So you have three ragas with pretty much same ascending structure, and slight differences in the descent. In particular, when descending from ma to sa, you can have only m r s in madhyamāvati,  you could have m r s or m r g r s in śrīrāga, but  m g r s can come only in maṇiraṅgu, and it must be so in maṇiraṅgu!  Here is an example that illustrates this (can you guess which portion is which raga?):

Correction: I had originally noted that m r s can come in śrīrāga but as far as I can know, there is only one instance in the varnam where it comes (in one of the swara sections as n , s r p m r s, and so I would qualify it as too rare to include and confuse the issue here.

Anyway, coming back to the topic of discussion, maṇiraṅgu,  in spite of this seemingly slightest of differences with two other rāgās of more repute in the Carnatic wold, I find that maṇiraṅgu can hold its  own ground quite admirably when it comes to pure charm. May be it is me, but I have always loved this raga – perhaps even more than the other two – maybe I think it is an underdog, a David among Goliaths, and who doesn’t like to root for an underdog?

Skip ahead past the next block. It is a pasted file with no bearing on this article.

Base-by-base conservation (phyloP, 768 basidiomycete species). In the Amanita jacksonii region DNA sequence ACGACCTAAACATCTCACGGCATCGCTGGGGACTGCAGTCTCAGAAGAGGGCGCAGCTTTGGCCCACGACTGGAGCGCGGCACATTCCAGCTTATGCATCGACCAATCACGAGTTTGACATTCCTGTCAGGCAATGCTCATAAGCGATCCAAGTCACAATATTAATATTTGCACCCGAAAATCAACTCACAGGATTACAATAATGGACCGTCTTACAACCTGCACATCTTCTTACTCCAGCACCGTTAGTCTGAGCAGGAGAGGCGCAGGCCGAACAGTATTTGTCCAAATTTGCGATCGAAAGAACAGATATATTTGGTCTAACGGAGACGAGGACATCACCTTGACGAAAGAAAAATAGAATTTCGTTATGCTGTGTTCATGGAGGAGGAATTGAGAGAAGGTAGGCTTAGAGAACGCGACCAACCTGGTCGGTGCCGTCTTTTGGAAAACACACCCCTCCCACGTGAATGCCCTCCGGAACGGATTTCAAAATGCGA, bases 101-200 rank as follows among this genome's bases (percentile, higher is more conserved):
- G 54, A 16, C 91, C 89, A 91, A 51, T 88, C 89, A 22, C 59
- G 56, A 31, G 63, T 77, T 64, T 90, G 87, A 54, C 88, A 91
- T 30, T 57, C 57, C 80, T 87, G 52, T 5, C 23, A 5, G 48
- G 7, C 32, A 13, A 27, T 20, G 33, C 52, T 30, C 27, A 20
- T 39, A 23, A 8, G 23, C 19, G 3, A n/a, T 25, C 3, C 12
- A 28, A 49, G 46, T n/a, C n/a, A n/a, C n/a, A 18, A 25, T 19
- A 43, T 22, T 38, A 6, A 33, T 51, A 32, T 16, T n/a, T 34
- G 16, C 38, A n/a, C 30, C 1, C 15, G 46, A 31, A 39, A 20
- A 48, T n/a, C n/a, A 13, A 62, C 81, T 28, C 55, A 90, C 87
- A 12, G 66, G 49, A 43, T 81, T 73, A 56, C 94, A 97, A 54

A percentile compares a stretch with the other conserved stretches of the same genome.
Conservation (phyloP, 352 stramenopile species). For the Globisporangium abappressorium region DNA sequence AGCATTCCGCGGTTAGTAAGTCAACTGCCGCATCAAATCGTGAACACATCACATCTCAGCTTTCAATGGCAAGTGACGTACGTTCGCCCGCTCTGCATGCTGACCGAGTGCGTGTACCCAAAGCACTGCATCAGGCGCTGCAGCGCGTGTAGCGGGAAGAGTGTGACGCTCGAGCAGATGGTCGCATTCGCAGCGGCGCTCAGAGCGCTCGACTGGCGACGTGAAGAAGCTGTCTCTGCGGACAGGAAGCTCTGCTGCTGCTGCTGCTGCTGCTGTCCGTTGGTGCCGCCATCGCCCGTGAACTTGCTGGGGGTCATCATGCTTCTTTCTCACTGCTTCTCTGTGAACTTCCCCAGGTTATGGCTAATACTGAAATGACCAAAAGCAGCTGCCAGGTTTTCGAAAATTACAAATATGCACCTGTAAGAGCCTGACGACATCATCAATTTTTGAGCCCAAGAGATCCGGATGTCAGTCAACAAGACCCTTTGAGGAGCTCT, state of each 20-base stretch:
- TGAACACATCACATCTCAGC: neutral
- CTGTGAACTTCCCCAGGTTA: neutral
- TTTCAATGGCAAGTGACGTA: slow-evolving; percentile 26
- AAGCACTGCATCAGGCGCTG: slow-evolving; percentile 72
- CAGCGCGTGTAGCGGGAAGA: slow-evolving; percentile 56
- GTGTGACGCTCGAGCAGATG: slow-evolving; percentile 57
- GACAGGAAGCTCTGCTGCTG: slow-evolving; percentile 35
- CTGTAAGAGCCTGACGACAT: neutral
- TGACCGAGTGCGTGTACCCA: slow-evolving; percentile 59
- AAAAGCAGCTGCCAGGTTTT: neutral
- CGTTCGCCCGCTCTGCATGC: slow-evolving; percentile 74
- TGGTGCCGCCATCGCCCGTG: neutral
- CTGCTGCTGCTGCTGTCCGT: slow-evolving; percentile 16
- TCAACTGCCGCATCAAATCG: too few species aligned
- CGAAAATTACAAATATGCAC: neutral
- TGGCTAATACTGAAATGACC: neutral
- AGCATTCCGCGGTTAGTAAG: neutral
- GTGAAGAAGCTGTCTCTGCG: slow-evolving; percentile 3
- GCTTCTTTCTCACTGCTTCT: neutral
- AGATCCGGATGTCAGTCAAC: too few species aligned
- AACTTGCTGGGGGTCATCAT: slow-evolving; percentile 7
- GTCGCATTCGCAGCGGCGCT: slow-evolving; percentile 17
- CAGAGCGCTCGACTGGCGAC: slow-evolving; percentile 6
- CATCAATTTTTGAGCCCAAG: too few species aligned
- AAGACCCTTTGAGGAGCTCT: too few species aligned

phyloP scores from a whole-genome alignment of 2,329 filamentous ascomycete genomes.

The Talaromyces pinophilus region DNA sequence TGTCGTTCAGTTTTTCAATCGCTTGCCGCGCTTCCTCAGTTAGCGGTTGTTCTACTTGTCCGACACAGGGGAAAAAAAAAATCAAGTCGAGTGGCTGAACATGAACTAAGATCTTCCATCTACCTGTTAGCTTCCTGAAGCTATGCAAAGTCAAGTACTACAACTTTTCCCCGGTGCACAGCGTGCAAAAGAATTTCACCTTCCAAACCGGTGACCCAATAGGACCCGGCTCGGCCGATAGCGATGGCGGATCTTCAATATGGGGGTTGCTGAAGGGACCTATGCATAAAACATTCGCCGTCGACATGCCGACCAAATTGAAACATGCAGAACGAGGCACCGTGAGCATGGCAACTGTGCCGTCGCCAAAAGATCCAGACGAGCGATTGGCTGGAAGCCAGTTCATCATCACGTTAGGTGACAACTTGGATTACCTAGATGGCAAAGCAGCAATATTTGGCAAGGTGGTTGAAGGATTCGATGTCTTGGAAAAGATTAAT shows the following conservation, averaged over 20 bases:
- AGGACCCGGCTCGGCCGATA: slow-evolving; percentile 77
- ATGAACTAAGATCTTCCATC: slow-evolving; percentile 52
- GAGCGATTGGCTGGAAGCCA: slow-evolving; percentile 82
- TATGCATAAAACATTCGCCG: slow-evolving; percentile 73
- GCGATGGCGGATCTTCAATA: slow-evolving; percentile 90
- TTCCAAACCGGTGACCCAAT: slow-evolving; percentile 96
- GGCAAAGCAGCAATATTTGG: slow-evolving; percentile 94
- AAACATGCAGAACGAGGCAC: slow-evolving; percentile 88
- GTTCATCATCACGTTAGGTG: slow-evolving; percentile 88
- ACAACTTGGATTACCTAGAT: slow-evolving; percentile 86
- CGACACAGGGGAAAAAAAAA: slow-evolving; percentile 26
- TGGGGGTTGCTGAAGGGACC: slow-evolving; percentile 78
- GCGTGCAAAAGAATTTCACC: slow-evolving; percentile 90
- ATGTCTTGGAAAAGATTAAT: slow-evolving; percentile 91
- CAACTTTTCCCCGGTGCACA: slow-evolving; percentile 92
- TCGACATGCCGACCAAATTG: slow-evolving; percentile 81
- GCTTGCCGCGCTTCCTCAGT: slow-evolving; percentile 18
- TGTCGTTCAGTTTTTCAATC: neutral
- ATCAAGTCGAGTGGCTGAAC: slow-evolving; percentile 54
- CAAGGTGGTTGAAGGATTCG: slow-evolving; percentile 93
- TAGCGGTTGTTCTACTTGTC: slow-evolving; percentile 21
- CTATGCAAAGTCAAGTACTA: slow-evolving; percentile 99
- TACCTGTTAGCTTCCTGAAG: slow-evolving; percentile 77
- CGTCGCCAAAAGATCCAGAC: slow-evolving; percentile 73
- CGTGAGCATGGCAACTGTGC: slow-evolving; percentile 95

I guess it is due to my attraction to it that I always wanted to experiment with it in the “Carnatic In A Western World” project that I indulge myself with time to time. I had some hesitation because I had already done a tune in śrīrāga a while ago, and hence doubted seriously if I can come up with something that does not resemble that other tune. However, a few months ago, as I was playing with a guitar and humming maṇiraṅgu , and in particular the song jaya jaya padmanābhānujēśa by svāti tirunāḷ, the main melody line that you will hear in the first part of the song below came to me. It sounded so lilting and up-beat that I always felt I had to expand the idea. But then it only took  months to get back to it and finish it 🙂 !

(Note: That melody line in the first part is pretty much a western approximation/inspirarion of the pallavi and anupallavi of jaya jaya padmanābhānujēśa. So yes, it is a “lift” of sorts 😉 ).